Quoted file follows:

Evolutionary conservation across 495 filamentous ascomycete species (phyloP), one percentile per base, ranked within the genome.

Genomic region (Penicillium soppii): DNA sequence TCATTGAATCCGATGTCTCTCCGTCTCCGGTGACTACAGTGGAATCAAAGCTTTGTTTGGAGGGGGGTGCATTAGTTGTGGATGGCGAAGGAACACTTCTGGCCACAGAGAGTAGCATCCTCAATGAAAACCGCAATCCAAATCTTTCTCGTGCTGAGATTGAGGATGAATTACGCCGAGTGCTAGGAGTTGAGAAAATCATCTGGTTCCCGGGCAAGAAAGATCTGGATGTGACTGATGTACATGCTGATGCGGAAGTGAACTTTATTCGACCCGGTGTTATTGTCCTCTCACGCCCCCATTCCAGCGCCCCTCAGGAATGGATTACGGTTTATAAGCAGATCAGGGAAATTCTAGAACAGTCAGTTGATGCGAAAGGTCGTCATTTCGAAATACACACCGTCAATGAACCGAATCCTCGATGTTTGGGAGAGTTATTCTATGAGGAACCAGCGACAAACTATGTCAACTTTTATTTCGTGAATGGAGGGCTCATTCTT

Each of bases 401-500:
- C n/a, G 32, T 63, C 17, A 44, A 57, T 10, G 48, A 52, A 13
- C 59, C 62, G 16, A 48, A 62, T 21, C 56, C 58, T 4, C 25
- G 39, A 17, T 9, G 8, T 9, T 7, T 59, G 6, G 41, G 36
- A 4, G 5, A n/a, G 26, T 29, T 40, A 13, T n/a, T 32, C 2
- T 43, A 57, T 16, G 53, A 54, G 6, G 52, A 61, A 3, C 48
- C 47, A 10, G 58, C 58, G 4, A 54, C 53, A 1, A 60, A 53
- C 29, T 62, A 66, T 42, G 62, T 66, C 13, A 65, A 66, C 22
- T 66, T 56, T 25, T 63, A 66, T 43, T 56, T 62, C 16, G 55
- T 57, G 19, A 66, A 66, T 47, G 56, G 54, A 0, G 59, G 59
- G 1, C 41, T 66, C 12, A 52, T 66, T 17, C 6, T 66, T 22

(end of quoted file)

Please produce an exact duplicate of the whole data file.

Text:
Evolutionary conservation across 495 filamentous ascomycete species (phyloP), one percentile per base, ranked within the genome.

Genomic region (Penicillium soppii): DNA sequence TCATTGAATCCGATGTCTCTCCGTCTCCGGTGACTACAGTGGAATCAAAGCTTTGTTTGGAGGGGGGTGCATTAGTTGTGGATGGCGAAGGAACACTTCTGGCCACAGAGAGTAGCATCCTCAATGAAAACCGCAATCCAAATCTTTCTCGTGCTGAGATTGAGGATGAATTACGCCGAGTGCTAGGAGTTGAGAAAATCATCTGGTTCCCGGGCAAGAAAGATCTGGATGTGACTGATGTACATGCTGATGCGGAAGTGAACTTTATTCGACCCGGTGTTATTGTCCTCTCACGCCCCCATTCCAGCGCCCCTCAGGAATGGATTACGGTTTATAAGCAGATCAGGGAAATTCTAGAACAGTCAGTTGATGCGAAAGGTCGTCATTTCGAAATACACACCGTCAATGAACCGAATCCTCGATGTTTGGGAGAGTTATTCTATGAGGAACCAGCGACAAACTATGTCAACTTTTATTTCGTGAATGGAGGGCTCATTCTT

Each of bases 401-500:
- C n/a, G 32, T 63, C 17, A 44, A 57, T 10, G 48, A 52, A 13
- C 59, C 62, G 16, A 48, A 62, T 21, C 56, C 58, T 4, C 25
- G 39, A 17, T 9, G 8, T 9, T 7, T 59, G 6, G 41, G 36
- A 4, G 5, A n/a, G 26, T 29, T 40, A 13, T n/a, T 32, C 2
- T 43, A 57, T 16, G 53, A 54, G 6, G 52, A 61, A 3, C 48
- C 47, A 10, G 58, C 58, G 4, A 54, C 53, A 1, A 60, A 53
- C 29, T 62, A 66, T 42, G 62, T 66, C 13, A 65, A 66, C 22
- T 66, T 56, T 25, T 63, A 66, T 43, T 56, T 62, C 16, G 55
- T 57, G 19, A 66, A 66, T 47, G 56, G 54, A 0, G 59, G 59
- G 1, C 41, T 66, C 12, A 52, T 66, T 17, C 6, T 66, T 22